Don’t chase the red dragon: discovering the hard truth about opioid use

Miranda Diaz, News Editor

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Opiod addiction in Arkansas is a real problem, and officers on campus are getting ready for it.

On Opioid Awareness Day, Chief Campbell let students in the know about awareness, addiction and their plan to fight it if it comes to campus. Showing ‘Chasing the Dragon,’ addicts and information about the crisis were followed.

Even though there have not been any known problems, police on campus are now carrying Narcan, a nasal spray that can reverse or partially reverse an opioid overdose.

Opioid addiction was recently declared a national crisis, and reports of overdoses keep happening.

There are ways to help. The Joshua-Ashley Pauley Act grants legal immunity to a person who calls 911 about an opioid overdose. If the caller is caught in possession with illegal opioids when the police arrive, they are protected because they made the call and saved a life. However, the caller is only protected if the amount in possession would lead to a minor possession charge. Within the past three years, the fatality rate of opioids has decreased, and people think it is because of the Pauley Act. Officers like to think it is helping to save lives.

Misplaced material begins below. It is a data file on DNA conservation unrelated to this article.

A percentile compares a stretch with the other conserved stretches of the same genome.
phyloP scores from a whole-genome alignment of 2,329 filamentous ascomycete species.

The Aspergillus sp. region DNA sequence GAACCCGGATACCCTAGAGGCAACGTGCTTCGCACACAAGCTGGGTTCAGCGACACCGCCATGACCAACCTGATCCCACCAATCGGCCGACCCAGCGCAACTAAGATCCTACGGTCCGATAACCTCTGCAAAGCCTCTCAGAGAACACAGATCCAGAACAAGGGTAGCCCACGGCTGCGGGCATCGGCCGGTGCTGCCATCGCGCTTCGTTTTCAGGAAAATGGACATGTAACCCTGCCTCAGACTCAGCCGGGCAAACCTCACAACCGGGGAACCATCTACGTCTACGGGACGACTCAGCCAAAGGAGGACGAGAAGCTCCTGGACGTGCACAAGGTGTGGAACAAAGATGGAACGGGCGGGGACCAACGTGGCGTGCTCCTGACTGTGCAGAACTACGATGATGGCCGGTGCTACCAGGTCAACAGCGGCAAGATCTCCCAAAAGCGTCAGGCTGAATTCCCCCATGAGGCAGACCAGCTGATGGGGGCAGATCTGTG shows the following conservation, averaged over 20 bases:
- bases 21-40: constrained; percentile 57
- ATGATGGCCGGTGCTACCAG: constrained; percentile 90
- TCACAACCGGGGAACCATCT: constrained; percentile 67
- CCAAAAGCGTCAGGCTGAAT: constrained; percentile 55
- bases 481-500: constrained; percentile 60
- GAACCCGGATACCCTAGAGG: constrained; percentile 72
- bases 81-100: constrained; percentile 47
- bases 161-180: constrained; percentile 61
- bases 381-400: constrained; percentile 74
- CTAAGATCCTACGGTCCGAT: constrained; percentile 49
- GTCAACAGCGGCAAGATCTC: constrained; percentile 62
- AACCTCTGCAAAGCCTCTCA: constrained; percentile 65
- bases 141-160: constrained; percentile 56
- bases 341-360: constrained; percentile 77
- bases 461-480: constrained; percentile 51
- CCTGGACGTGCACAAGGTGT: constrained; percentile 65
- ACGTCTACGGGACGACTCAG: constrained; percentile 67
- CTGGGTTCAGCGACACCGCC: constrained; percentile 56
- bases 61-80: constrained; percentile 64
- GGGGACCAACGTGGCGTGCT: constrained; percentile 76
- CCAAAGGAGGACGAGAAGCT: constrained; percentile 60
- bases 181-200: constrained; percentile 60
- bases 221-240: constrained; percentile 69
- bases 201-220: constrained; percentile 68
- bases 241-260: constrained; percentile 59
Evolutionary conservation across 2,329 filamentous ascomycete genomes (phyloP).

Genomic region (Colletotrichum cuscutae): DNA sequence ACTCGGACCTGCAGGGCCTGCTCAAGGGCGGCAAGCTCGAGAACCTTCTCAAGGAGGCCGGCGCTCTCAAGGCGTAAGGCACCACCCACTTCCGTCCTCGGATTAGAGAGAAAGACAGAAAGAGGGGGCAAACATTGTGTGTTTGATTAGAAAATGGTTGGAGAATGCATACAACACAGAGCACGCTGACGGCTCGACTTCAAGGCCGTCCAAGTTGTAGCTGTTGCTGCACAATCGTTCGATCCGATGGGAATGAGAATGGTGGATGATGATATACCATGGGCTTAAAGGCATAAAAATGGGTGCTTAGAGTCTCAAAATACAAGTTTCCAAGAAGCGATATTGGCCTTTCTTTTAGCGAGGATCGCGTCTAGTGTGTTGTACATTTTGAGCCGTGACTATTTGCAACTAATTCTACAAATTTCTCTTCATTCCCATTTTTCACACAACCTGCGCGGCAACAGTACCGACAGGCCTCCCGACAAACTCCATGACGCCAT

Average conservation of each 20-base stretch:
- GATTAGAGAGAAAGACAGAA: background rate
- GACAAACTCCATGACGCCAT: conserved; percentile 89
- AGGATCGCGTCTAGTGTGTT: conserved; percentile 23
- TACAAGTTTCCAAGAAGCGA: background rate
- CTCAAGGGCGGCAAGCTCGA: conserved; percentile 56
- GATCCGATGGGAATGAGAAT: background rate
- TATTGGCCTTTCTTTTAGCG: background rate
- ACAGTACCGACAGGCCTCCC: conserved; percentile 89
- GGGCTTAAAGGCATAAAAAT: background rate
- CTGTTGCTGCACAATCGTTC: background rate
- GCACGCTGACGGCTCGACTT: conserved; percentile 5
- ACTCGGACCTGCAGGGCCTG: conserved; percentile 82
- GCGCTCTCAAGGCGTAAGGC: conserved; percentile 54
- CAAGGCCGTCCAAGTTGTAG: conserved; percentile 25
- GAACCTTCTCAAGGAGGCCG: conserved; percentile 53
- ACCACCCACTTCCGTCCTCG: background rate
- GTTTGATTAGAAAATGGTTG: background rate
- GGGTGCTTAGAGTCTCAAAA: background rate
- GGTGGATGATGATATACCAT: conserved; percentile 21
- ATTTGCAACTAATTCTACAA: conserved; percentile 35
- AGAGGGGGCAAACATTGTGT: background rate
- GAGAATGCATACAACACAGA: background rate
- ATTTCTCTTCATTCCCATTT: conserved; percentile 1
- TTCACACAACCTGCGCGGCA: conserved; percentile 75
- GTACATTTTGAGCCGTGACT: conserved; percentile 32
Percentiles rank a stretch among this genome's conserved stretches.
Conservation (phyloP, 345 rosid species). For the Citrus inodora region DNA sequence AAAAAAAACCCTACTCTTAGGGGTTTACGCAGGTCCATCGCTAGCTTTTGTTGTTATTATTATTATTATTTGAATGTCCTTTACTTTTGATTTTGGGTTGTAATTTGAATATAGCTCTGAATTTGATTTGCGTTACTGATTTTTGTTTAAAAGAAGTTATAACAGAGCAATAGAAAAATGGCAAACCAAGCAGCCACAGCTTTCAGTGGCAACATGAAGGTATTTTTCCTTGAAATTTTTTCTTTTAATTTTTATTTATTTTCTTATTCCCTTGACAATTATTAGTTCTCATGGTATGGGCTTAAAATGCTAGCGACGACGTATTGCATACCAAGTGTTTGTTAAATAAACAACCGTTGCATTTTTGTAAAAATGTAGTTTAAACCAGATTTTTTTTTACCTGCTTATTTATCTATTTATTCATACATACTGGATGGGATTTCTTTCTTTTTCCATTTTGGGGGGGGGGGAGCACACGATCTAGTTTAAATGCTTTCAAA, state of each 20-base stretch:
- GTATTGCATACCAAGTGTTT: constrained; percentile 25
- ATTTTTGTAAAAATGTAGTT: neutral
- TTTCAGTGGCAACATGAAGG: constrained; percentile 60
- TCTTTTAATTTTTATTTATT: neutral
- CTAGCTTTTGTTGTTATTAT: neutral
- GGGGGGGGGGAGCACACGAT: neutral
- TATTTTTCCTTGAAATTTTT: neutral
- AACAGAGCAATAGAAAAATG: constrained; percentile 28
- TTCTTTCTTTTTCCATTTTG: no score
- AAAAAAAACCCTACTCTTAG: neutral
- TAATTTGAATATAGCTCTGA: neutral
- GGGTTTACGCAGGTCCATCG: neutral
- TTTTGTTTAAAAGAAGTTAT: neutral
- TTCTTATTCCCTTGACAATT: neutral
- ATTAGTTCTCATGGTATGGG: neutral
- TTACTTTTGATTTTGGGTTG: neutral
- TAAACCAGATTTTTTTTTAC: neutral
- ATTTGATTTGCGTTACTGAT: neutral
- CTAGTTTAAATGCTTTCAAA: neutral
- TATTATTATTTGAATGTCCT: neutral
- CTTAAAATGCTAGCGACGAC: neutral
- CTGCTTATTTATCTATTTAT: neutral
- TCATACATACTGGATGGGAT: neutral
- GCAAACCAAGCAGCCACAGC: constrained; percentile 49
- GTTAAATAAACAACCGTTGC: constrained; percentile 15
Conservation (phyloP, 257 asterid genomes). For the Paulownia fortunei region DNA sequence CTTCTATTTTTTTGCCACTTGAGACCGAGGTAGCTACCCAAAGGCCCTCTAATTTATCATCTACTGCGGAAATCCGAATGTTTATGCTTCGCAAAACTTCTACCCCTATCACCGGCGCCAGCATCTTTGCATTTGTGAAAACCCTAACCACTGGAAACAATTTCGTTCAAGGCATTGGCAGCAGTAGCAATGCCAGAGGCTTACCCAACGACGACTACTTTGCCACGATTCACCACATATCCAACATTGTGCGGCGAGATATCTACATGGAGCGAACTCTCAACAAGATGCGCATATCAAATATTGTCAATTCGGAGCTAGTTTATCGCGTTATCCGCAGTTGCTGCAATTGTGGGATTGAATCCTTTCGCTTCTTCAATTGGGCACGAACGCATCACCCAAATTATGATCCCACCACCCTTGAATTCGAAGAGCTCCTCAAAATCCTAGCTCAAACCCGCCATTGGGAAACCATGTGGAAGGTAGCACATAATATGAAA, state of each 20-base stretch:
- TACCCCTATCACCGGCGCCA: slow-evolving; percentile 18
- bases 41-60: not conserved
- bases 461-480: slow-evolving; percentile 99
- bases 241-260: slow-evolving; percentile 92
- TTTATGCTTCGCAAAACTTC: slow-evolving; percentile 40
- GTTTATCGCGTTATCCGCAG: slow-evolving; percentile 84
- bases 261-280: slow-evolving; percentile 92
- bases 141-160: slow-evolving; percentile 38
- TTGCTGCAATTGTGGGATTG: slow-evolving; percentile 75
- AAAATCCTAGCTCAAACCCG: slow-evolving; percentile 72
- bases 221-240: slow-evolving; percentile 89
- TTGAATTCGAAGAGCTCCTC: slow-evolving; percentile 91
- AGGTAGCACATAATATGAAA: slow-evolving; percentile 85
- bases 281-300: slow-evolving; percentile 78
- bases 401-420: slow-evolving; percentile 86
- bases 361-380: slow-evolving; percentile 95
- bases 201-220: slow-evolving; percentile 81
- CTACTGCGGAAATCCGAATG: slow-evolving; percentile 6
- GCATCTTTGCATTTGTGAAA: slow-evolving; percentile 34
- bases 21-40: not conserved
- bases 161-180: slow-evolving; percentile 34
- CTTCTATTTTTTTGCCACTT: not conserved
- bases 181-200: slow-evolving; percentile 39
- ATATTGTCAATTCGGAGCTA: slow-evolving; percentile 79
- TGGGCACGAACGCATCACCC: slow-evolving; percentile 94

Those featured in the video lost at least one person they were close to due to opioid overdose. About half of the people featured in the video stated that their addiction had started with marijuana use, some starting drug use as early as age 11.

Other addictions began by them simply taking their own opioid prescription to relieve pain.

Several of the people in the video made the leap from opioids to heroin. This change is made because heroin is cheaper and easier to get, but is more dangerous. The people even admitted that heroin was more dangerous because you never knew what was in it.

“I tried not to use it,” a man in the video said. “Heroin was just cheaper and I needed something.”

In 2014 over 1.4million people abused opioids for the first time. Campbell stated that most first time abusers receive opioids from friends or relatives.

A large percentage of people arrested for crimes, including theft and murder are under the influence of drugs.

Every day at least 44 people die from an opioid overdose, and 93% of people who need help say that they do not need help.

This country contains 5% of the world’s population, and 80% of the world’s opioids use. Opioid use is the number two cause of death of Americans. If we can educate and spread awareness, maybe we can help fight this crisis alongside our law enforcement.

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Don’t chase the red dragon: discovering the hard truth about opioid use